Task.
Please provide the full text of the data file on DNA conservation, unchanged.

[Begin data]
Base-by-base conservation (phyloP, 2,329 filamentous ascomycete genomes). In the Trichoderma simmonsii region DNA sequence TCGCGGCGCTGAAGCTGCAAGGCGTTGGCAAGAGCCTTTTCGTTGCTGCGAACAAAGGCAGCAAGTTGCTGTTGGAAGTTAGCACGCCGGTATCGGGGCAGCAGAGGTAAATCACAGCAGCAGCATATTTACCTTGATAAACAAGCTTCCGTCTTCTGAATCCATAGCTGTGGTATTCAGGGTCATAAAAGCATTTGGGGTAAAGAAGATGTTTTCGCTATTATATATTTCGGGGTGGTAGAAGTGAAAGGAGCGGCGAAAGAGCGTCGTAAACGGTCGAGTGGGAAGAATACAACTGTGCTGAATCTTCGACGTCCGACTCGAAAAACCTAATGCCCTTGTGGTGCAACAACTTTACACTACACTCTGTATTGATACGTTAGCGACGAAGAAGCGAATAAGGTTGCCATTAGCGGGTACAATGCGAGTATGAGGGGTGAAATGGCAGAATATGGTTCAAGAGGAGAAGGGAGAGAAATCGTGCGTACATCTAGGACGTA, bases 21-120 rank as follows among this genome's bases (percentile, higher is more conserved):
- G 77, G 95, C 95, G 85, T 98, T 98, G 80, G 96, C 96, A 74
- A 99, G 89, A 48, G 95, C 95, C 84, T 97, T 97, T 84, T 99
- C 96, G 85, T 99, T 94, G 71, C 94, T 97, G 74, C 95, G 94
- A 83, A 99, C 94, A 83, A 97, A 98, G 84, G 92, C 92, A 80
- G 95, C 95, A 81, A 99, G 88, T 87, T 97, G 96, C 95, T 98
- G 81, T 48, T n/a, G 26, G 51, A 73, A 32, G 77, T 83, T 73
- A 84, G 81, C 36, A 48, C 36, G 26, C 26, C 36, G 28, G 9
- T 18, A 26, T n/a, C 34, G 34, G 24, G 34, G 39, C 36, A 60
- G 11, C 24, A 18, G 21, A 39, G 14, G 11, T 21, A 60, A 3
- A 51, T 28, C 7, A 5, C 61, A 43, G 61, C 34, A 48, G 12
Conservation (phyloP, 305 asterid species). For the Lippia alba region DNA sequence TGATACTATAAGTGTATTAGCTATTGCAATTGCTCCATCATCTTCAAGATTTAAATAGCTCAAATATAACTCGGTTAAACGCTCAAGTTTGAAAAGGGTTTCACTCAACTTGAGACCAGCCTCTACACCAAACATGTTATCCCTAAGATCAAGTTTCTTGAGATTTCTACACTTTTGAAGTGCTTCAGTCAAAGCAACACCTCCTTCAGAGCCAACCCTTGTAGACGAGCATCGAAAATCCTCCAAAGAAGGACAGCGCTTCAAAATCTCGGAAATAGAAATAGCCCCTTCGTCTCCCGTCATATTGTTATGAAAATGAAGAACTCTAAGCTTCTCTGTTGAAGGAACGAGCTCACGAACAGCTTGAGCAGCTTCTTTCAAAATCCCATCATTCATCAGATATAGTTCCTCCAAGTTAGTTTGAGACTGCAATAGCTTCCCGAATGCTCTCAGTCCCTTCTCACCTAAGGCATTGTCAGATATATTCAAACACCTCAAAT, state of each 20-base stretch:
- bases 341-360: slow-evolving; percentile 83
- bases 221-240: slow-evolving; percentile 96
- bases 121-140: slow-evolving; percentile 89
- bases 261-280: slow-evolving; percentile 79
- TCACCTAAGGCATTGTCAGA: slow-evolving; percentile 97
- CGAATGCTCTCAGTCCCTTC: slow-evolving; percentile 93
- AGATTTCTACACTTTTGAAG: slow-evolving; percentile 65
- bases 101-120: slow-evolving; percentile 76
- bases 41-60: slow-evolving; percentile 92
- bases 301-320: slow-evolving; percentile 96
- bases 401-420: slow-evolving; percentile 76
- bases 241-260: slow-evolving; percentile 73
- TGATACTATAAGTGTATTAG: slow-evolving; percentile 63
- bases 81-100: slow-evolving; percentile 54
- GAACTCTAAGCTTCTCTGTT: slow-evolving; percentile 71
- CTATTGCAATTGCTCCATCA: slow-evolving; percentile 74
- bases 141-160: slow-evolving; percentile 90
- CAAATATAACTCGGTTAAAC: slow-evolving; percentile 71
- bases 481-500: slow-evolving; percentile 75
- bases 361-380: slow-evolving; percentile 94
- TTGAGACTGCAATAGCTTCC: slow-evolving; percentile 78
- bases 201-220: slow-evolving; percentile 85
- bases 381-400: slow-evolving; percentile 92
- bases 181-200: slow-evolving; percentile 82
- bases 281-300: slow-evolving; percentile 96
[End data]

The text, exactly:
Base-by-base conservation (phyloP, 2,329 filamentous ascomycete genomes). In the Trichoderma simmonsii region DNA sequence TCGCGGCGCTGAAGCTGCAAGGCGTTGGCAAGAGCCTTTTCGTTGCTGCGAACAAAGGCAGCAAGTTGCTGTTGGAAGTTAGCACGCCGGTATCGGGGCAGCAGAGGTAAATCACAGCAGCAGCATATTTACCTTGATAAACAAGCTTCCGTCTTCTGAATCCATAGCTGTGGTATTCAGGGTCATAAAAGCATTTGGGGTAAAGAAGATGTTTTCGCTATTATATATTTCGGGGTGGTAGAAGTGAAAGGAGCGGCGAAAGAGCGTCGTAAACGGTCGAGTGGGAAGAATACAACTGTGCTGAATCTTCGACGTCCGACTCGAAAAACCTAATGCCCTTGTGGTGCAACAACTTTACACTACACTCTGTATTGATACGTTAGCGACGAAGAAGCGAATAAGGTTGCCATTAGCGGGTACAATGCGAGTATGAGGGGTGAAATGGCAGAATATGGTTCAAGAGGAGAAGGGAGAGAAATCGTGCGTACATCTAGGACGTA, bases 21-120 rank as follows among this genome's bases (percentile, higher is more conserved):
- G 77, G 95, C 95, G 85, T 98, T 98, G 80, G 96, C 96, A 74
- A 99, G 89, A 48, G 95, C 95, C 84, T 97, T 97, T 84, T 99
- C 96, G 85, T 99, T 94, G 71, C 94, T 97, G 74, C 95, G 94
- A 83, A 99, C 94, A 83, A 97, A 98, G 84, G 92, C 92, A 80
- G 95, C 95, A 81, A 99, G 88, T 87, T 97, G 96, C 95, T 98
- G 81, T 48, T n/a, G 26, G 51, A 73, A 32, G 77, T 83, T 73
- A 84, G 81, C 36, A 48, C 36, G 26, C 26, C 36, G 28, G 9
- T 18, A 26, T n/a, C 34, G 34, G 24, G 34, G 39, C 36, A 60
- G 11, C 24, A 18, G 21, A 39, G 14, G 11, T 21, A 60, A 3
- A 51, T 28, C 7, A 5, C 61, A 43, G 61, C 34, A 48, G 12
Conservation (phyloP, 305 asterid species). For the Lippia alba region DNA sequence TGATACTATAAGTGTATTAGCTATTGCAATTGCTCCATCATCTTCAAGATTTAAATAGCTCAAATATAACTCGGTTAAACGCTCAAGTTTGAAAAGGGTTTCACTCAACTTGAGACCAGCCTCTACACCAAACATGTTATCCCTAAGATCAAGTTTCTTGAGATTTCTACACTTTTGAAGTGCTTCAGTCAAAGCAACACCTCCTTCAGAGCCAACCCTTGTAGACGAGCATCGAAAATCCTCCAAAGAAGGACAGCGCTTCAAAATCTCGGAAATAGAAATAGCCCCTTCGTCTCCCGTCATATTGTTATGAAAATGAAGAACTCTAAGCTTCTCTGTTGAAGGAACGAGCTCACGAACAGCTTGAGCAGCTTCTTTCAAAATCCCATCATTCATCAGATATAGTTCCTCCAAGTTAGTTTGAGACTGCAATAGCTTCCCGAATGCTCTCAGTCCCTTCTCACCTAAGGCATTGTCAGATATATTCAAACACCTCAAAT, state of each 20-base stretch:
- bases 341-360: slow-evolving; percentile 83
- bases 221-240: slow-evolving; percentile 96
- bases 121-140: slow-evolving; percentile 89
- bases 261-280: slow-evolving; percentile 79
- TCACCTAAGGCATTGTCAGA: slow-evolving; percentile 97
- CGAATGCTCTCAGTCCCTTC: slow-evolving; percentile 93
- AGATTTCTACACTTTTGAAG: slow-evolving; percentile 65
- bases 101-120: slow-evolving; percentile 76
- bases 41-60: slow-evolving; percentile 92
- bases 301-320: slow-evolving; percentile 96
- bases 401-420: slow-evolving; percentile 76
- bases 241-260: slow-evolving; percentile 73
- TGATACTATAAGTGTATTAG: slow-evolving; percentile 63
- bases 81-100: slow-evolving; percentile 54
- GAACTCTAAGCTTCTCTGTT: slow-evolving; percentile 71
- CTATTGCAATTGCTCCATCA: slow-evolving; percentile 74
- bases 141-160: slow-evolving; percentile 90
- CAAATATAACTCGGTTAAAC: slow-evolving; percentile 71
- bases 481-500: slow-evolving; percentile 75
- bases 361-380: slow-evolving; percentile 94
- TTGAGACTGCAATAGCTTCC: slow-evolving; percentile 78
- bases 201-220: slow-evolving; percentile 85
- bases 381-400: slow-evolving; percentile 92
- bases 181-200: slow-evolving; percentile 82
- bases 281-300: slow-evolving; percentile 96